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Roasted Coffee Smell

12 March 2014
(2-Furanyl)methylmercaptan, 2-Furfurylmercaptan, Furfuryl mercaptan, 2-Furfurylthiol, Furfuryl thiol, 2-Furylmethanethiol, 2-Furylmethyl mercaptan, 2-(Mercaptomethyl)furan (2-Furanyl)methylmercaptan, 2-Furfurylmercaptan, Furfuryl mercaptan, 2-Furfurylthiol, Furfuryl thiol, 2-Furylmethanethiol, 2-Furylmethyl mercaptan, 2-(Mercaptomethyl)furan (Image: DalinYebo)
Furfuryl Mercaptan: The good smell of roasted coffee

Although in concentrated form, furfuryl mercaptan is a foul smelling compound. In 1926 it was already patented as coffee’s main odor active compound. It is a furan molecule substituted with a sulfanylmethyl group and is a clear colourless liquid when pure, but it becomes yellow coloured upon prolonged standing.

flavorscientist.com: Furfuryl mercaptan (otherwise known as coffee mercaptan) is the characterizing component of coffee. Coffee flavor and Furfuryl mercaptan are generated by a roasting process and a chemical reaction called the Maillard reaction. The Maillard reaction is one of the most important reactions in food flavor development. The Maillard reaction is between a carbonyl group (sugar) and an amino compound (protein). Degradation of the condensation products of this reaction give a number of oxygenated compounds; such as furans, pyrazines, pyrroles, oxazoles, thiophenes, thiazoles and other heterocyclic compounds.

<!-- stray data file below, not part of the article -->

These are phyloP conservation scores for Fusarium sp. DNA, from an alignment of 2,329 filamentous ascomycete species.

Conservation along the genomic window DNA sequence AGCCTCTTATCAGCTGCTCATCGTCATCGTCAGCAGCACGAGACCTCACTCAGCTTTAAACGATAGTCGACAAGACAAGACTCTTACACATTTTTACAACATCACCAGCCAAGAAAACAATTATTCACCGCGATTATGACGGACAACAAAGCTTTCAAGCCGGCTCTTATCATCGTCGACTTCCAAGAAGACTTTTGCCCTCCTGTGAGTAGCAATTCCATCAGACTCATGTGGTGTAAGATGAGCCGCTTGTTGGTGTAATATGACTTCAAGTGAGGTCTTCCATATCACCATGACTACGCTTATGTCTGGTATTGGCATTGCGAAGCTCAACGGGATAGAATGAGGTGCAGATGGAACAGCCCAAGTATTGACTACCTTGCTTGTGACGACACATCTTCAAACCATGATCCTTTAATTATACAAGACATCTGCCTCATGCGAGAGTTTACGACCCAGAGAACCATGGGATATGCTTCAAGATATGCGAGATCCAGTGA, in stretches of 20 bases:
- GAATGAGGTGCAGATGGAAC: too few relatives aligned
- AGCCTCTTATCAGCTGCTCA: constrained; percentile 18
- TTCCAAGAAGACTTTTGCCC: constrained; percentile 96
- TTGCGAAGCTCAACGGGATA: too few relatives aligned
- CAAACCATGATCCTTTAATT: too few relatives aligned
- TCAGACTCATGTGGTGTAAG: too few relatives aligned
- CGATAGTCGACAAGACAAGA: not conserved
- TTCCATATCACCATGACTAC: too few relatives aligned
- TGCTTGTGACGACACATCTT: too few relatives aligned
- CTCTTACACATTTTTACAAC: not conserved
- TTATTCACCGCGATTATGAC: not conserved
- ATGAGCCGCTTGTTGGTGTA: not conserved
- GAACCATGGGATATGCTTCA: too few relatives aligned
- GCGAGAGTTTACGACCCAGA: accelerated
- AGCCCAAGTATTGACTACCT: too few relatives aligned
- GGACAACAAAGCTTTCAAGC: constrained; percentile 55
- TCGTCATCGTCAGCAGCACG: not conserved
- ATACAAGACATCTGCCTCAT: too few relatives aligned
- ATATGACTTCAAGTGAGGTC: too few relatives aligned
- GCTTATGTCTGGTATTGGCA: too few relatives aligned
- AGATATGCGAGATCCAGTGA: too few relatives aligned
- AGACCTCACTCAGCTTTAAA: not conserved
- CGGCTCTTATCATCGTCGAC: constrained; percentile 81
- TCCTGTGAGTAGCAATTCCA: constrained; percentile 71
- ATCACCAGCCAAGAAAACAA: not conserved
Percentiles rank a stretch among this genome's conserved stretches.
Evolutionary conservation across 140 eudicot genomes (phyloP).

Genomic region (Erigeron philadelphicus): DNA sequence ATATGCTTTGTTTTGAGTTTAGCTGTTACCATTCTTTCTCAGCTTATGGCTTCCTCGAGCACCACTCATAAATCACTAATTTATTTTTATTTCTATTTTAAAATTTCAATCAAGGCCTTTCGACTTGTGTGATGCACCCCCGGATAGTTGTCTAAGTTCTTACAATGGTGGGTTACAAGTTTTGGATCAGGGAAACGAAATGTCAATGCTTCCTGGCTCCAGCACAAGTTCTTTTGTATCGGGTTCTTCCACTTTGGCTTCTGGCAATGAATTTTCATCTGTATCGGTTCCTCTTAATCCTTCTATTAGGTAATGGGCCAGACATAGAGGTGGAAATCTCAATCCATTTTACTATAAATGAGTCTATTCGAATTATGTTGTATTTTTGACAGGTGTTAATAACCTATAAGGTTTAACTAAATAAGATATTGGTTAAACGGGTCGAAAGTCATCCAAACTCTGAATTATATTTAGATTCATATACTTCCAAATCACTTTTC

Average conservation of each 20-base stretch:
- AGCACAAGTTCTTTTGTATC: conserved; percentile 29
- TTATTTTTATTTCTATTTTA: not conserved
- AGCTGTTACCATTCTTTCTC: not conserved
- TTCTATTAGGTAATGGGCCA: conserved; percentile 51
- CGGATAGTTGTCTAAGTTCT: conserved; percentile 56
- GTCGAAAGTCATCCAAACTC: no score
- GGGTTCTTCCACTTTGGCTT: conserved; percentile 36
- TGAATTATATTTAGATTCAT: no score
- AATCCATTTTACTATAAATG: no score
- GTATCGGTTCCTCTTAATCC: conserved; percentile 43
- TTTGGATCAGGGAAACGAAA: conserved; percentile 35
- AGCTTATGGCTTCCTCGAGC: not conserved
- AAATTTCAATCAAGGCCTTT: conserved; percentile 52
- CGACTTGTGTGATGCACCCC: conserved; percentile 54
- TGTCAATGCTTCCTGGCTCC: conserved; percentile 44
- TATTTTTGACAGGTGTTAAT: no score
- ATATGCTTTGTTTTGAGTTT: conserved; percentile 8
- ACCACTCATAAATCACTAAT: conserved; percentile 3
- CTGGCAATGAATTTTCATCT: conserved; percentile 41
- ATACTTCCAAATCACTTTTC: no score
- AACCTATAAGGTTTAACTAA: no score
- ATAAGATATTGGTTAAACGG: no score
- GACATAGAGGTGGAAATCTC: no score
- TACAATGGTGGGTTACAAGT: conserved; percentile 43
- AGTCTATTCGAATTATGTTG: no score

Furfuryl mercaptan is found in other roasted foods: beef, pork, chicken and popcorn.

coffeechemistry.com: What else is your cup of coffee?

Also see:

Furfural Derivatives in Apple Cider and Wine

The expert panel of FEMA (Flavor and Extract Manufacturers' Association) assessed Furfural as GRAS (generally recognised as safe). More ..

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